Tesla, Inc. (TSLA) managed to maintain strong momentum for the first five months of 2020 and has steadily outperformed the S&P 500. Despite the Coronavirus pandemic causing disruptions on its production line, Tesla has fared well, seeing just a slight dip in March. Tesla continues to be a leader in environmentally friendly vehicles.
Overall, hedge funds were actively buying the stock in the first quarter, helping the electric vehicle and clean energy company to land on the WhaleWisdom Heat Map with a ranking of 27. Tesla rose by approximately 123.5% in comparison to the S&P 500’s loss of about 5.9% since the beginning of the year.
Hedge Funds Are Active
Hedge funds were actively buying the stock in the first quarter, and aggregate 13F shares held by hedge funds increased to 28.6 million from 28.1 million, an increase of almost 2%. Of the hedge funds, 58 created new positions, 55 added to an existing holding, 32 exited, and 65 reduced their stake.
Institutions were not quite as faithful to the company, as overall, institutions decreased their aggregate holdings by nearly 4.1% to 93.6 million from 97.5 million.
Mixed Estimates Despite Rising Demand in China
Analysts are bullish on Tesla and forecast strong growth in 2020, with revenue expected to increase by roughly 40%. The company’s 2020 earnings per share estimates are also strong, and are expected to rise to $3.78 per share from $0.20 per share in 2019. Analysts have a favorable outlook for the company, raising price targets. Rising demand in China for electric-powered performance vehicles has contributed to these positive outlooks. Wedbush Securities, Inc. raised their price target on Tesla to $1,000. Wedbush cited accelerating demand in China for the Model 3. Analysts are also looking ahead to a potentially game changing electric car battery developments from Tesla at Battery Day in June of 2020.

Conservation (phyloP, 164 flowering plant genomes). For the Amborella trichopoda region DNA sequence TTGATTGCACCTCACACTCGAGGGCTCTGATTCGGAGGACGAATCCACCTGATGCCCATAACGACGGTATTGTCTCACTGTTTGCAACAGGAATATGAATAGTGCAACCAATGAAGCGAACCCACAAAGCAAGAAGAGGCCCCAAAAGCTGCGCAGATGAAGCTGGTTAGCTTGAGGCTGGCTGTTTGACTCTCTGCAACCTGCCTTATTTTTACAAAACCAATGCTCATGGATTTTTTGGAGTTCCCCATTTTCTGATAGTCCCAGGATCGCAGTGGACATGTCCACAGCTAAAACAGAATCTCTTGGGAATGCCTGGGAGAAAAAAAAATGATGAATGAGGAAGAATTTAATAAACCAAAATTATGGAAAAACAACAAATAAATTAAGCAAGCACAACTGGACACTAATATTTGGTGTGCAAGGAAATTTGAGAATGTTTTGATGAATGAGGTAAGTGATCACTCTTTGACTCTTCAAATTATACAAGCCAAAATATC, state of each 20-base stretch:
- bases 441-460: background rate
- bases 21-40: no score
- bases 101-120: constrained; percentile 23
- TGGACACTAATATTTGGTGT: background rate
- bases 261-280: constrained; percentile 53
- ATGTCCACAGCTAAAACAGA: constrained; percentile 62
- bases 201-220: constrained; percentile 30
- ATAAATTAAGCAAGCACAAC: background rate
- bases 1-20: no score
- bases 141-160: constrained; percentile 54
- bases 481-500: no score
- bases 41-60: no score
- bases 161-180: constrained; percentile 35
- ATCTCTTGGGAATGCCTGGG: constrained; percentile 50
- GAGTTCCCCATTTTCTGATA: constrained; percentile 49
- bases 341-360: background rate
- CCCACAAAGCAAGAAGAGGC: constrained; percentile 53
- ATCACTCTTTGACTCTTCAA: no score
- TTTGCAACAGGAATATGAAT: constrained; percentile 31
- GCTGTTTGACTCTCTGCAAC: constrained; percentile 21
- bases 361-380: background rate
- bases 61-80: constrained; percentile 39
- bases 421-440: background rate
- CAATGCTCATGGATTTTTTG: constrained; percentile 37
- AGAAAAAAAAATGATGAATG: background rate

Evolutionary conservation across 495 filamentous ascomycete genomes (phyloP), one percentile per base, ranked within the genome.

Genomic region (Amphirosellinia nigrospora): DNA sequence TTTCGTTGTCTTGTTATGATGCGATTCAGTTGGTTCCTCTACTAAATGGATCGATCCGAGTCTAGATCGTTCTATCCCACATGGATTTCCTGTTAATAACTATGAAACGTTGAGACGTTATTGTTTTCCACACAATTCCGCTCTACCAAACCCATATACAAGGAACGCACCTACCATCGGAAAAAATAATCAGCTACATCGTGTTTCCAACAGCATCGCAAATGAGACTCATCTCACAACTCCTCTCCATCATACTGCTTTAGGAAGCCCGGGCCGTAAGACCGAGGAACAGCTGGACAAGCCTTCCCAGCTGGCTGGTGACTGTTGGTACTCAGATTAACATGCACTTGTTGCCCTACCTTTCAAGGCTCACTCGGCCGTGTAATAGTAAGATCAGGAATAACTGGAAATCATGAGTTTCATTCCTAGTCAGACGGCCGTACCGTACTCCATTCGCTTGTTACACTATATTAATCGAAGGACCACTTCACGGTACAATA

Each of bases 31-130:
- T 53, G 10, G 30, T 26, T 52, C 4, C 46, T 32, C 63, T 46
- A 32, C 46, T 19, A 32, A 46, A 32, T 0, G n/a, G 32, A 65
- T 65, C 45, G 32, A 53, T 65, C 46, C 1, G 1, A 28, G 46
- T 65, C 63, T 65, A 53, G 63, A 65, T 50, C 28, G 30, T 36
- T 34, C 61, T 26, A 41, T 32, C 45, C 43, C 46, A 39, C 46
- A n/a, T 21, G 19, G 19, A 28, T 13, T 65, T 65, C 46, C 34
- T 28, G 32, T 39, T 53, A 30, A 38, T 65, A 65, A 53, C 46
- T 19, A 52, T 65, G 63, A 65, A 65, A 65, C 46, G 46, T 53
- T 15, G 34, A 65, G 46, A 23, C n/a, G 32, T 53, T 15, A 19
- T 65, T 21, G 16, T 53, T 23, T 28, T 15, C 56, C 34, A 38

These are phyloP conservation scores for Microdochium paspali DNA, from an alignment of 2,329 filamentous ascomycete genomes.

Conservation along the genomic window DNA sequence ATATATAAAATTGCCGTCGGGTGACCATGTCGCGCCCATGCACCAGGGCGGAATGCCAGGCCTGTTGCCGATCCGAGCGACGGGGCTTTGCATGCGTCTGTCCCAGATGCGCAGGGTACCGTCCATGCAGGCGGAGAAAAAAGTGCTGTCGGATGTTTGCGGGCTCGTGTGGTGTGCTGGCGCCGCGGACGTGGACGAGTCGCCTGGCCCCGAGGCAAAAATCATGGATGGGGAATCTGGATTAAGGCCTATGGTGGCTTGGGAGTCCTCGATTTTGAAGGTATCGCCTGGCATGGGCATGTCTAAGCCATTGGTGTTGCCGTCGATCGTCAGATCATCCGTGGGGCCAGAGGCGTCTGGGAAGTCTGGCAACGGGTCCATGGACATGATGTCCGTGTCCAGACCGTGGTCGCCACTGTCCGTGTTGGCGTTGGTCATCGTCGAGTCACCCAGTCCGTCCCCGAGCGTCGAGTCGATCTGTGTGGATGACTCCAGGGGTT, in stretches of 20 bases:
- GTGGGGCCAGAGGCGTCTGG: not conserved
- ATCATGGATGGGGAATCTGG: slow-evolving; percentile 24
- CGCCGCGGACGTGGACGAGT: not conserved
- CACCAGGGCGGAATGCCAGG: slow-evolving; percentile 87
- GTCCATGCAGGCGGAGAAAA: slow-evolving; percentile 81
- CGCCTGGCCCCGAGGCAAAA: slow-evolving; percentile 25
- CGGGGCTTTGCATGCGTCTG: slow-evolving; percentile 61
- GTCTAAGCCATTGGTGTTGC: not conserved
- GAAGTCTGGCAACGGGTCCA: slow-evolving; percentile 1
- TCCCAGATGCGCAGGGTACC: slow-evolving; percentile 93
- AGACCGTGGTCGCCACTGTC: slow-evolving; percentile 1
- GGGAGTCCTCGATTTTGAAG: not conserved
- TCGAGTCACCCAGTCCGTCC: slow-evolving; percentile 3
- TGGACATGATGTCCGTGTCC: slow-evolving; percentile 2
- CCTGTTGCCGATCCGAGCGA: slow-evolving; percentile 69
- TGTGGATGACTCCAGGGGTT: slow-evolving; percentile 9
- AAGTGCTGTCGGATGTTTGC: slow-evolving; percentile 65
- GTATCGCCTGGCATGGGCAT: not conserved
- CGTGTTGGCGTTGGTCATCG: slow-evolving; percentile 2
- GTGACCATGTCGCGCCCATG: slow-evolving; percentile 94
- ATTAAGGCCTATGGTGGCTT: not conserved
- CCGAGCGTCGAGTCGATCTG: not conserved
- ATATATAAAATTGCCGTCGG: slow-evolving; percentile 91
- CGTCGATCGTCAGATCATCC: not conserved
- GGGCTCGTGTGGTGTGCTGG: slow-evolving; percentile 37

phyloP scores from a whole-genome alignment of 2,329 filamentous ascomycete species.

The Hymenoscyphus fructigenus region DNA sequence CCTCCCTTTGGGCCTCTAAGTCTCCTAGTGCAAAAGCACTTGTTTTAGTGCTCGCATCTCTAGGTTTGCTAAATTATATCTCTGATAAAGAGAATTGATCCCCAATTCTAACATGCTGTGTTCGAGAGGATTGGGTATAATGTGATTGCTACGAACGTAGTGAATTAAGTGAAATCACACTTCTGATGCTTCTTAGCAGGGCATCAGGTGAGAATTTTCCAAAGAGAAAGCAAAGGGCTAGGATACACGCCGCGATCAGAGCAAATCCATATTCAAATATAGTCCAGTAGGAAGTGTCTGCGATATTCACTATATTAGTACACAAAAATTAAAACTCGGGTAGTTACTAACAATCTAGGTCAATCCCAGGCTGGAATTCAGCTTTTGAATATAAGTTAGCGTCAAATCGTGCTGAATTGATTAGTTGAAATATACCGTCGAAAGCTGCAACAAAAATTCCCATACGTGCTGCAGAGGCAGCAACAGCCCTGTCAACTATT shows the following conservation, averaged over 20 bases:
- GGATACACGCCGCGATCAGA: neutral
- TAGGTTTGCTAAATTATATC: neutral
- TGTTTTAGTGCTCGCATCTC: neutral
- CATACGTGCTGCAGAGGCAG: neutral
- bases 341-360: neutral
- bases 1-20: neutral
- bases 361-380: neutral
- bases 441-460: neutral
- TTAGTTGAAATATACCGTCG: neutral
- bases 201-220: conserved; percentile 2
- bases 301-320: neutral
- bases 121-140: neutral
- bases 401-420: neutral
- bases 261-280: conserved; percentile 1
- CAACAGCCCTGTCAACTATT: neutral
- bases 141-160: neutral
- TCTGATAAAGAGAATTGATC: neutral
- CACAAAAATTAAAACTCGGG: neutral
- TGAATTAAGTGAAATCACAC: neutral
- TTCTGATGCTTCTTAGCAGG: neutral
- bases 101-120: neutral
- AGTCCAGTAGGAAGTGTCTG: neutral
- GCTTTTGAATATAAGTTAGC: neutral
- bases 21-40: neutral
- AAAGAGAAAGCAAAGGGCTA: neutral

Goldman Sachs Group, Inc. lifted its outlook for 2020 automobile sales to -14.5% from -17.5%, with an additional expectation that global automobile sales will rise by 8.5% in 2021. However, Morgan Stanley downgraded Tesla, slashing its price target to $650 from $680 and moving the stock to an Underweight rating. Morgan Stanley points out the long-term risks in a post-Coronavirus world, including fewer powerful players in transportation and ongoing tensions between the United States and China.
While 2020 has started off well for Tesla, it is understandable why analysts have had mixed forecast for the long-term. The continuing tensions between the United States and China and the negative economic impact of the Coronavirus cannot be ignored, however, neither can technological advances coming from Tesla. Tesla’s electric cars are anticipated to soon come close in price with internal combustion engine vehicles, a potential game changer for the automobile industry. With its potential for growth, it may be why hedge funds have been moving into the shares despite the broader stock market turmoil.